Friday, June 03, 2011

Should JoeMyGod Return
GLAAD Award Over AT&T Flap?

There is a lot of anger being directed at GLAAD by several gay blogs, over the group's collaboration with communications giant AT&T regarding its moves at the Federal Communications Commission. Towleroad shares vital background info and a reply from GLAAD, that is well worth reading in full:

Check out the (Gay and Lesbian Alliance Against Defamation) GLAAD's bizarre letter (below) to the FCC on behalf of the AT&T-T-Mobile merger.

Among the odd arguments in the letter linking LGBT rights to 4G coverage:

First, there is the need to expand access so that each of us can have affordable, effective means of communication. As representatives of communities that historically have felt the sting of discrimination, we are acutely sensitive when certain segments of our nation are not able to participate fully in something that the majority takes for granted. We salute President Obama’s vision of an America in which everyone has high-speed access capable of meeting the demands of distance learning and telehealth programs. ...

The LGBT community has a longstanding commitment to all forms of social justice. That is why we look at the deployment of faster wireless Internet options not only from financial and technological viewpoints but also in terms of how this improves society. ...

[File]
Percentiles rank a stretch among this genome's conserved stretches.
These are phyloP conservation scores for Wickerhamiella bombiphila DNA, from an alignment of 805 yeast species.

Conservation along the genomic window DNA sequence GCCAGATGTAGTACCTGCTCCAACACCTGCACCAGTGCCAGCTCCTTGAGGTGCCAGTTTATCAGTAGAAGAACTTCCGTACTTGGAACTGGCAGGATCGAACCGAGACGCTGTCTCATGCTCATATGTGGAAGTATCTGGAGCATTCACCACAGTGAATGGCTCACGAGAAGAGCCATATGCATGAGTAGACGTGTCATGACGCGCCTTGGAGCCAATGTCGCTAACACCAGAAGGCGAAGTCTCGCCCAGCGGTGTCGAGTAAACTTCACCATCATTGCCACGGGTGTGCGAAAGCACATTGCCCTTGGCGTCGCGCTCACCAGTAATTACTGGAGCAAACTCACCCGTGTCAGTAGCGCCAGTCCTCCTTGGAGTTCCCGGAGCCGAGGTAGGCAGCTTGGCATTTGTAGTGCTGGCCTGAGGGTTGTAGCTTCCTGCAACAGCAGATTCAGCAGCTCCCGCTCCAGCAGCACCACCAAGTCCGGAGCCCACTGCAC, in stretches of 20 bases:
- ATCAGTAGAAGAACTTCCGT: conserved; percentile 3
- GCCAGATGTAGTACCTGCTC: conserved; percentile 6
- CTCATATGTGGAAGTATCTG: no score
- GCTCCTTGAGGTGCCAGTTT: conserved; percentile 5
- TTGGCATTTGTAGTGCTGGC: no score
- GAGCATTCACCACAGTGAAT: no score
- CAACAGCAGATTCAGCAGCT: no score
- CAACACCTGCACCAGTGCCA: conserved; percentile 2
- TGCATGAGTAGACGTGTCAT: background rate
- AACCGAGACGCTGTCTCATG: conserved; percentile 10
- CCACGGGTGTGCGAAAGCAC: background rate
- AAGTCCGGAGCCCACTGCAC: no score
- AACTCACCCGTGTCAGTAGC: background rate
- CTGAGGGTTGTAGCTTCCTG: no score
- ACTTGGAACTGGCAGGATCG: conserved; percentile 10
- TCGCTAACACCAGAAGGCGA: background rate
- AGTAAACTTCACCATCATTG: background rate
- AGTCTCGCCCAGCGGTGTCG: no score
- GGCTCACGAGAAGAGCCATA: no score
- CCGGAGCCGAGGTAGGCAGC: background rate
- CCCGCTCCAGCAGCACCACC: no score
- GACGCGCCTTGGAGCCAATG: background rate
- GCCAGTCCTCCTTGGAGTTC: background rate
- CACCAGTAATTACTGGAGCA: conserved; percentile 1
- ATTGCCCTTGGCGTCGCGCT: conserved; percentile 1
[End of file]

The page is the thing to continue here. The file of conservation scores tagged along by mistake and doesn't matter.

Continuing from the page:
My understanding of this latest GLAAD controversy is that the Astroturf, slaves to its corporate sponsors and Democratic Party friendly organization is again using its resources for highly questionable advocacy.

If the organization was committed to respectfully engaging the community with town hall meetings to take direct questions from ordinary gay folks, the AT&T matter would get a good, public airing. However, as GLAAD is not accountable and transparent to the community, unless you count rubber chicken galas, don't hold your breath waiting for GLAAD leader Jarrett Barrios to appear at a public forum.

ll this leads me to a rhetorical question. Should Joe Jervis, winner of GLAAD's outstanding gay blog award this year for his work at JoeMyGod, return the award and remove the GLAAD icon shown above, heralding the honor from his site?

The answer, without question, is a resounding no. Let's get brutally honest here, folks. GLAAD is not answerable to the community and returning a dubious award will have no impact on the group shilling for some of its many corporate partners.

Can anyone show me proof that GLAAD in the past decade has changed its core structure or way of operating because of grassroots or blogger anger? I don't count issuing numerous and confusing releases about Adam Lambert and an act of gay affection on network TV, as a fundamental change at GLAAD.

The gays would greatly benefit if GLAAD was dismantled and its many executives and staffers went to work, officially, for the Democratic Party or corporate America. It's a worthless drain on the community.

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